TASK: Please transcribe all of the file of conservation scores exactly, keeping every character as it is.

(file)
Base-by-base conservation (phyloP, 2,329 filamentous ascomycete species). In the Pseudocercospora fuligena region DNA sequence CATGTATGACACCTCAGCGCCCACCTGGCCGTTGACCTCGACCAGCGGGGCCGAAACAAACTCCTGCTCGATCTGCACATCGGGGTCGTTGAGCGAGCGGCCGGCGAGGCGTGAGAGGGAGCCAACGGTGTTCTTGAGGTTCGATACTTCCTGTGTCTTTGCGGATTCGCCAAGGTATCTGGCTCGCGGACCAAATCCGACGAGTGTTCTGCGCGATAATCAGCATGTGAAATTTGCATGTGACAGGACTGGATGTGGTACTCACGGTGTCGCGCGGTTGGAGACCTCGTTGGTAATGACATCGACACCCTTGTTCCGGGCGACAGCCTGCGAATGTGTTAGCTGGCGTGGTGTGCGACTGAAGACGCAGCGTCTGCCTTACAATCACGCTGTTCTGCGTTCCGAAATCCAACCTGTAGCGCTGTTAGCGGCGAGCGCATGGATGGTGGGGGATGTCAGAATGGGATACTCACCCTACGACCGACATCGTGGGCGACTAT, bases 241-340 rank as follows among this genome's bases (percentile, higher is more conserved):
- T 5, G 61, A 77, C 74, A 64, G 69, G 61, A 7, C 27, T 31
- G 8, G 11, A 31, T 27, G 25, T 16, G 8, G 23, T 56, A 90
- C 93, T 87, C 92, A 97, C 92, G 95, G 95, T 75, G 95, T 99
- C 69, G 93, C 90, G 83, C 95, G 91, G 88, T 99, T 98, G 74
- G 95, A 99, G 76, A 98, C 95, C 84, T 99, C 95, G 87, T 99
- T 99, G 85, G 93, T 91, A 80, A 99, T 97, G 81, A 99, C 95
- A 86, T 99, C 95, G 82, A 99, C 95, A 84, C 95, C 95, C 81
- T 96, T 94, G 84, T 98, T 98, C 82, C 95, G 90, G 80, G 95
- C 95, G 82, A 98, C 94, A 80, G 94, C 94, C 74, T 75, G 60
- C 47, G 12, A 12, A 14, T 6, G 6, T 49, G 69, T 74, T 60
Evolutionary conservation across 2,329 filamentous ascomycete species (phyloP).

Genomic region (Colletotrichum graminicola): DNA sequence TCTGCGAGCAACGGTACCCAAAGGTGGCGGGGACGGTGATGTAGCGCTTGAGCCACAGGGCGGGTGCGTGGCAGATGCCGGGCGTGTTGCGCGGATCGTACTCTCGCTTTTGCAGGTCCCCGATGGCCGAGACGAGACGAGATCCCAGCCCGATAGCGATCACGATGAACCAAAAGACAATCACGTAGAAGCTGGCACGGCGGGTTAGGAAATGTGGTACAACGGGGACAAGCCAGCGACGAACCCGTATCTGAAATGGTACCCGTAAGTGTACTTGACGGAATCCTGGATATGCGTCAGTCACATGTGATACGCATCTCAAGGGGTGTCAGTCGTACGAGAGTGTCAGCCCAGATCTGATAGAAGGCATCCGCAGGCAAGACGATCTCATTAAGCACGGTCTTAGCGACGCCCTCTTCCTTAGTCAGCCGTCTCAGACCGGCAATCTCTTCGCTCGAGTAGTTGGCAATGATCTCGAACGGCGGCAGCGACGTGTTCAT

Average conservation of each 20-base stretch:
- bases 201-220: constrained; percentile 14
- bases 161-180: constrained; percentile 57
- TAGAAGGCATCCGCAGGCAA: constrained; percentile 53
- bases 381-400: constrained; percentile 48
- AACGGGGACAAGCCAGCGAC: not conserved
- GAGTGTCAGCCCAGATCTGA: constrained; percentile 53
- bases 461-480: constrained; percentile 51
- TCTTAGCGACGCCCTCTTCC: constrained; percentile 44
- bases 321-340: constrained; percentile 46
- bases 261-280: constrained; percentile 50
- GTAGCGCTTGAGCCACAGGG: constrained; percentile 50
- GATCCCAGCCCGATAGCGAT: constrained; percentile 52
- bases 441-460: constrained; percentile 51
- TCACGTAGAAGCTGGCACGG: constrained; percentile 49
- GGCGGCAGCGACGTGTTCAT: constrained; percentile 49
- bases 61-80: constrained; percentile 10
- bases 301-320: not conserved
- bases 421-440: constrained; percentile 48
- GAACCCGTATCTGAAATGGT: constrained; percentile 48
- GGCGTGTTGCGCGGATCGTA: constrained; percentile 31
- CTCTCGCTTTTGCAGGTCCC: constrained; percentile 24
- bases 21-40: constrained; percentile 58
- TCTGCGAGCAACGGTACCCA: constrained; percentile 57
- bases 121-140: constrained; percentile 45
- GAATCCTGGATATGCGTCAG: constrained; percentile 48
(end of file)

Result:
Base-by-base conservation (phyloP, 2,329 filamentous ascomycete species). In the Pseudocercospora fuligena region DNA sequence CATGTATGACACCTCAGCGCCCACCTGGCCGTTGACCTCGACCAGCGGGGCCGAAACAAACTCCTGCTCGATCTGCACATCGGGGTCGTTGAGCGAGCGGCCGGCGAGGCGTGAGAGGGAGCCAACGGTGTTCTTGAGGTTCGATACTTCCTGTGTCTTTGCGGATTCGCCAAGGTATCTGGCTCGCGGACCAAATCCGACGAGTGTTCTGCGCGATAATCAGCATGTGAAATTTGCATGTGACAGGACTGGATGTGGTACTCACGGTGTCGCGCGGTTGGAGACCTCGTTGGTAATGACATCGACACCCTTGTTCCGGGCGACAGCCTGCGAATGTGTTAGCTGGCGTGGTGTGCGACTGAAGACGCAGCGTCTGCCTTACAATCACGCTGTTCTGCGTTCCGAAATCCAACCTGTAGCGCTGTTAGCGGCGAGCGCATGGATGGTGGGGGATGTCAGAATGGGATACTCACCCTACGACCGACATCGTGGGCGACTAT, bases 241-340 rank as follows among this genome's bases (percentile, higher is more conserved):
- T 5, G 61, A 77, C 74, A 64, G 69, G 61, A 7, C 27, T 31
- G 8, G 11, A 31, T 27, G 25, T 16, G 8, G 23, T 56, A 90
- C 93, T 87, C 92, A 97, C 92, G 95, G 95, T 75, G 95, T 99
- C 69, G 93, C 90, G 83, C 95, G 91, G 88, T 99, T 98, G 74
- G 95, A 99, G 76, A 98, C 95, C 84, T 99, C 95, G 87, T 99
- T 99, G 85, G 93, T 91, A 80, A 99, T 97, G 81, A 99, C 95
- A 86, T 99, C 95, G 82, A 99, C 95, A 84, C 95, C 95, C 81
- T 96, T 94, G 84, T 98, T 98, C 82, C 95, G 90, G 80, G 95
- C 95, G 82, A 98, C 94, A 80, G 94, C 94, C 74, T 75, G 60
- C 47, G 12, A 12, A 14, T 6, G 6, T 49, G 69, T 74, T 60
Evolutionary conservation across 2,329 filamentous ascomycete species (phyloP).

Genomic region (Colletotrichum graminicola): DNA sequence TCTGCGAGCAACGGTACCCAAAGGTGGCGGGGACGGTGATGTAGCGCTTGAGCCACAGGGCGGGTGCGTGGCAGATGCCGGGCGTGTTGCGCGGATCGTACTCTCGCTTTTGCAGGTCCCCGATGGCCGAGACGAGACGAGATCCCAGCCCGATAGCGATCACGATGAACCAAAAGACAATCACGTAGAAGCTGGCACGGCGGGTTAGGAAATGTGGTACAACGGGGACAAGCCAGCGACGAACCCGTATCTGAAATGGTACCCGTAAGTGTACTTGACGGAATCCTGGATATGCGTCAGTCACATGTGATACGCATCTCAAGGGGTGTCAGTCGTACGAGAGTGTCAGCCCAGATCTGATAGAAGGCATCCGCAGGCAAGACGATCTCATTAAGCACGGTCTTAGCGACGCCCTCTTCCTTAGTCAGCCGTCTCAGACCGGCAATCTCTTCGCTCGAGTAGTTGGCAATGATCTCGAACGGCGGCAGCGACGTGTTCAT

Average conservation of each 20-base stretch:
- bases 201-220: constrained; percentile 14
- bases 161-180: constrained; percentile 57
- TAGAAGGCATCCGCAGGCAA: constrained; percentile 53
- bases 381-400: constrained; percentile 48
- AACGGGGACAAGCCAGCGAC: not conserved
- GAGTGTCAGCCCAGATCTGA: constrained; percentile 53
- bases 461-480: constrained; percentile 51
- TCTTAGCGACGCCCTCTTCC: constrained; percentile 44
- bases 321-340: constrained; percentile 46
- bases 261-280: constrained; percentile 50
- GTAGCGCTTGAGCCACAGGG: constrained; percentile 50
- GATCCCAGCCCGATAGCGAT: constrained; percentile 52
- bases 441-460: constrained; percentile 51
- TCACGTAGAAGCTGGCACGG: constrained; percentile 49
- GGCGGCAGCGACGTGTTCAT: constrained; percentile 49
- bases 61-80: constrained; percentile 10
- bases 301-320: not conserved
- bases 421-440: constrained; percentile 48
- GAACCCGTATCTGAAATGGT: constrained; percentile 48
- GGCGTGTTGCGCGGATCGTA: constrained; percentile 31
- CTCTCGCTTTTGCAGGTCCC: constrained; percentile 24
- bases 21-40: constrained; percentile 58
- TCTGCGAGCAACGGTACCCA: constrained; percentile 57
- bases 121-140: constrained; percentile 45
- GAATCCTGGATATGCGTCAG: constrained; percentile 48